Published at Tuesday, April 02nd, 2019 - 01:33:18 AM. Home Decoration. By Augustine Fischer.
Why its happening: With reports of contaminants in drinking water, toxic levels of formaldehyde being released from laminate flooring, and other home health scares, consumers are increasingly concerned about how their home may affect their health. But rather than compromising health and wellness, homes can provide an opportunity to enhance lives. Building experts await the U.S. debut of the DARWIN Home Wellness Intelligence platform at the January 2019 Consumer Electronics Show in Las Vegas. The platform focuses on air filtration, water purification, circadian lighting, and comfort-focused technologies, all to simulate the natural outdoor environment. “We wanted to get rid of stagnant air thats two to five times worse than outdoor air, contaminated water that runs through old corroded pipes, synthetic materials that offgas, and artificial light that disrupts natural circadian rhythms,” says Paul Scialla, founder and CEO of Delos, DARWINs developer. “It also responds to changes it detects, such as pollutants coming in on the bottom of our shoes.” The first fully integrated DARWIN home was launched two months ago in Australia, with the platform adding only $2,000 to the cost of the project, he says. Eventually, Delos plans to make the technology available for retrofits of existing single-family homes.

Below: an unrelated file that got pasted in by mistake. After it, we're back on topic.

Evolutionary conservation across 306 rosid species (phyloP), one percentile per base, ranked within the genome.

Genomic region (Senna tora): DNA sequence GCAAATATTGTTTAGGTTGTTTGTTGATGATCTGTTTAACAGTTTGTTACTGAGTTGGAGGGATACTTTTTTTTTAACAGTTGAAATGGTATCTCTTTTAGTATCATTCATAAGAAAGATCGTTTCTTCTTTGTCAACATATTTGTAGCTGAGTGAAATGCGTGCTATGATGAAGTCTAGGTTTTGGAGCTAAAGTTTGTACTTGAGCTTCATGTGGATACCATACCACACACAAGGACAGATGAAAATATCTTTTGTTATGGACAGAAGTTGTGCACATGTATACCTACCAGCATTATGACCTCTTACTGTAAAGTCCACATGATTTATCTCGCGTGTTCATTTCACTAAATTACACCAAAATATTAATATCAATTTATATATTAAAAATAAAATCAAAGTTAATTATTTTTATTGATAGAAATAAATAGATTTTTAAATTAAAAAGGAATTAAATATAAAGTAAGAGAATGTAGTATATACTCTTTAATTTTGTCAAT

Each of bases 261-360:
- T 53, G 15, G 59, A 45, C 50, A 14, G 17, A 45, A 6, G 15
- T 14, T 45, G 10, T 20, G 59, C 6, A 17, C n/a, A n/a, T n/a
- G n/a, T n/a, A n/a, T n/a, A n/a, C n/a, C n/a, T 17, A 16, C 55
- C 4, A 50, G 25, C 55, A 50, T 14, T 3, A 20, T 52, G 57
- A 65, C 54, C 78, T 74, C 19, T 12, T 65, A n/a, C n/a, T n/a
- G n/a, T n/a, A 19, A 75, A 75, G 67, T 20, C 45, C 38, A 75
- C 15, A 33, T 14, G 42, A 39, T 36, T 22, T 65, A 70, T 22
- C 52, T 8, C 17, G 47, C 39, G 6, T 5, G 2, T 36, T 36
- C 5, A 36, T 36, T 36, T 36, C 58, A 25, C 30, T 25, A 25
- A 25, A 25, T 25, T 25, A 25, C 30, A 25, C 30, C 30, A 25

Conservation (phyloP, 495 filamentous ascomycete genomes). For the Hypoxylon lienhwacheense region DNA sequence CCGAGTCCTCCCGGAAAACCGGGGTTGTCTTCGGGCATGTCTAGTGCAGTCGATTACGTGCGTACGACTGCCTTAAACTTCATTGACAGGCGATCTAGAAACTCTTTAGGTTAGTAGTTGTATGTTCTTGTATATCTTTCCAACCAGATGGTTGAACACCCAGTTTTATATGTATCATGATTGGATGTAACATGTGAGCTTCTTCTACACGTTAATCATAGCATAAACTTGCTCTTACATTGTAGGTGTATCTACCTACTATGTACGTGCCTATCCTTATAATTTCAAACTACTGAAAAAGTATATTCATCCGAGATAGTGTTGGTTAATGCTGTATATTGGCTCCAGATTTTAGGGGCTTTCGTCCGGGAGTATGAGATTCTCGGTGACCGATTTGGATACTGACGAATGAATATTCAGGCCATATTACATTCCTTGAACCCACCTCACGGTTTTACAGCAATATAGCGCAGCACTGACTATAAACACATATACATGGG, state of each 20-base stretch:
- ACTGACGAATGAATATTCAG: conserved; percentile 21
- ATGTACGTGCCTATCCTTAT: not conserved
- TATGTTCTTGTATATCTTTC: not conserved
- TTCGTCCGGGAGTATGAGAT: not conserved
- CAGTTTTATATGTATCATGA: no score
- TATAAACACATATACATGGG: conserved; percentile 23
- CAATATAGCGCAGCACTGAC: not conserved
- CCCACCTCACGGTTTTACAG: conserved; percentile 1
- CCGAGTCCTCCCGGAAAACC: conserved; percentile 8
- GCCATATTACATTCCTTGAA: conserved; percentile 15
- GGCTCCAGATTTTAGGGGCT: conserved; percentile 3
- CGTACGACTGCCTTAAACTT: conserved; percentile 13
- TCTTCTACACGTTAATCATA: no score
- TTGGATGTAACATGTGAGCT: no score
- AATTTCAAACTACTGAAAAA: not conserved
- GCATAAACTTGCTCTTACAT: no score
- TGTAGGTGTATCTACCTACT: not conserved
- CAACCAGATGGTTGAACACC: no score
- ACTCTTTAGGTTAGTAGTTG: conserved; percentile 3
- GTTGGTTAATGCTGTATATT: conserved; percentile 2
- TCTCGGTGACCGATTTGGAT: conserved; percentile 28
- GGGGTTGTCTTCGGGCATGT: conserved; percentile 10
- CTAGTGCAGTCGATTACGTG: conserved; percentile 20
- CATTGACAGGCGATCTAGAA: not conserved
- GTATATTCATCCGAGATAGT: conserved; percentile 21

Healing Landscapes is a site that lists landscape designers who can help create the right kind of home therapy garden for specific needs. Jack Carman, a landscape architect whose Design for Generations is based in Medford, N.J., suggests simply searching the web for “therapeutic” or “meditation” gardens and your local area to find designers who can help. The American Horticultural Society lists master gardeners and other information such as how to plant pollinator gardens. More and more botanic centers offer therapy garden education. The Chicago Botanic Garden in Glencoe, Ill., was among the first to do so and offers two certificate programs—one on horticultural therapy and another for health care garden design.
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